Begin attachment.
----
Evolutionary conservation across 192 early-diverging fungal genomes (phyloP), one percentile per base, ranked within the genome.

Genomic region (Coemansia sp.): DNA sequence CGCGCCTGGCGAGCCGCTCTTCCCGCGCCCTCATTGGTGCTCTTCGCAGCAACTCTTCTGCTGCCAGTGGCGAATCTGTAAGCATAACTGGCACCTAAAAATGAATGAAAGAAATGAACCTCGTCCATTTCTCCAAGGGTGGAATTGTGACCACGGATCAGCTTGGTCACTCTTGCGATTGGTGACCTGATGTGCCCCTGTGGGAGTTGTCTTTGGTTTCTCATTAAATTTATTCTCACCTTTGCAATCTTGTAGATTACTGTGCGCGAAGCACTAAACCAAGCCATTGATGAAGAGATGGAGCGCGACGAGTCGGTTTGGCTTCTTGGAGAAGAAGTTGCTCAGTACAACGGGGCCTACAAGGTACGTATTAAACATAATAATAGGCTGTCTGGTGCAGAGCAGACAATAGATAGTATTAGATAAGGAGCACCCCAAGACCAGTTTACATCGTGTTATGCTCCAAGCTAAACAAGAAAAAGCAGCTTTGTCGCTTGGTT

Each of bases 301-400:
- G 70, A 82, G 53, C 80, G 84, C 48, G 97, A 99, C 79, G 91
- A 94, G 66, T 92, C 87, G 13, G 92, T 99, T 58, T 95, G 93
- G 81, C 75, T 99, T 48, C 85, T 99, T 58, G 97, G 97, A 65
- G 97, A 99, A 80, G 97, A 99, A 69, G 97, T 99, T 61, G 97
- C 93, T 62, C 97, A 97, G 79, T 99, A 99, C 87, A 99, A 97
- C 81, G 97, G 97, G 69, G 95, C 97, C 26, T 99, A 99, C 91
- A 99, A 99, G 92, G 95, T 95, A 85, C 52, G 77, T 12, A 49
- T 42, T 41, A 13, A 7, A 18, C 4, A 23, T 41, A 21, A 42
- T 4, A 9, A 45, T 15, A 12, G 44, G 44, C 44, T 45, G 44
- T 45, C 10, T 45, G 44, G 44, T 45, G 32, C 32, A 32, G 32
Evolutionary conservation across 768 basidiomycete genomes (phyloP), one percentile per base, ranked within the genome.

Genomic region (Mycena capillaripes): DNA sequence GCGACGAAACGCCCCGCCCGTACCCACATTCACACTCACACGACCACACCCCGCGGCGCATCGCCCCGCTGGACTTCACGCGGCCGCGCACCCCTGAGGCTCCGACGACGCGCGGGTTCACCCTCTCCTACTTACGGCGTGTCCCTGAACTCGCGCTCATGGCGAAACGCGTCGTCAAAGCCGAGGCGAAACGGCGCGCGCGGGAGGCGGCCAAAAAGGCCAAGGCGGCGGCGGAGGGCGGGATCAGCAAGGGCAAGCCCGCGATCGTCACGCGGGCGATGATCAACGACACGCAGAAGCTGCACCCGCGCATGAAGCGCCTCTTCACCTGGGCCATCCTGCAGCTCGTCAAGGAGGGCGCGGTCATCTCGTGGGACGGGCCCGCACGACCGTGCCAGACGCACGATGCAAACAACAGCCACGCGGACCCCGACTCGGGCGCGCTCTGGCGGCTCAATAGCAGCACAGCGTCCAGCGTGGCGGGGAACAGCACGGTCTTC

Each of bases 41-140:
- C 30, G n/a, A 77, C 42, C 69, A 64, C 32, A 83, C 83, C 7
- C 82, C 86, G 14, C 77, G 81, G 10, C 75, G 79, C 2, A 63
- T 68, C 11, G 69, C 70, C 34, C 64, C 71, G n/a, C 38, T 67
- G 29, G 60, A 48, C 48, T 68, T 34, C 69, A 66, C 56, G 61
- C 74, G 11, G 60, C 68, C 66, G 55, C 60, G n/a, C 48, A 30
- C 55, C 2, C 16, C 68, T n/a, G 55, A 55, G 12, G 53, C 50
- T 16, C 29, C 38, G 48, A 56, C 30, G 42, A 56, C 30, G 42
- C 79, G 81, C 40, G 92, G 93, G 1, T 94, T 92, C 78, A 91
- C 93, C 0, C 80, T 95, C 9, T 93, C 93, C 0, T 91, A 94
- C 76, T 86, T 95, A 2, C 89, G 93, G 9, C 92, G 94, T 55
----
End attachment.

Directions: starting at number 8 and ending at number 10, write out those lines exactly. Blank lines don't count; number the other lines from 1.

- C 93, T 62, C 97, A 97, G 79, T 99, A 99, C 87, A 99, A 97
- C 81, G 97, G 97, G 69, G 95, C 97, C 26, T 99, A 99, C 91
- A 99, A 99, G 92, G 95, T 95, A 85, C 52, G 77, T 12, A 49